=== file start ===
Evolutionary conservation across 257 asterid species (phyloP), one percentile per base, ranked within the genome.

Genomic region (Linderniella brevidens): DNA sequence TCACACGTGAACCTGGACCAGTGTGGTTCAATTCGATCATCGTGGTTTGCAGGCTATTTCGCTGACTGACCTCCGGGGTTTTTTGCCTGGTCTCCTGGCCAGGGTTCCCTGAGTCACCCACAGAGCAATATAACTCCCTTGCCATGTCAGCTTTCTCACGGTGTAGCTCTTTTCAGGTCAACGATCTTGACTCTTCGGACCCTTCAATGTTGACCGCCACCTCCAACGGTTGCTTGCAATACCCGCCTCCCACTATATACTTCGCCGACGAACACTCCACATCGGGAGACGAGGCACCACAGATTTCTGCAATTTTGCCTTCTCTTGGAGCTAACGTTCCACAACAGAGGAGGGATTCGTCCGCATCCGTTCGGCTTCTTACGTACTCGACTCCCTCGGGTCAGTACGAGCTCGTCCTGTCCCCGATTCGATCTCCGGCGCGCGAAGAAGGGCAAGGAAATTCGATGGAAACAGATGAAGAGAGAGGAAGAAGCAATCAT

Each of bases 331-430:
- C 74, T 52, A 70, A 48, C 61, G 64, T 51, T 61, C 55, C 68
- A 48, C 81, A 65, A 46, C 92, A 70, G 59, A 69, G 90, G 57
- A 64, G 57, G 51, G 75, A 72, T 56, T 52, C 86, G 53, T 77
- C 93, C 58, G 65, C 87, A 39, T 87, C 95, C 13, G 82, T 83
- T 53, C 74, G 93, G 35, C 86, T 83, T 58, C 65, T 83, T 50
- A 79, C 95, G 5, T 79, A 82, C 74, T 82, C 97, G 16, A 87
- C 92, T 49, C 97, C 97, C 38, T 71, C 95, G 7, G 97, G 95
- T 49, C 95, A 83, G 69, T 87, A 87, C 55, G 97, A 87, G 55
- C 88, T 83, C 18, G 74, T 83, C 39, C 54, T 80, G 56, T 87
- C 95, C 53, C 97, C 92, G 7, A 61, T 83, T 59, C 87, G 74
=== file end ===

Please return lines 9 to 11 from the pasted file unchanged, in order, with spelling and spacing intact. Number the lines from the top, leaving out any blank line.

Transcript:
- A 79, C 95, G 5, T 79, A 82, C 74, T 82, C 97, G 16, A 87
- C 92, T 49, C 97, C 97, C 38, T 71, C 95, G 7, G 97, G 95
- T 49, C 95, A 83, G 69, T 87, A 87, C 55, G 97, A 87, G 55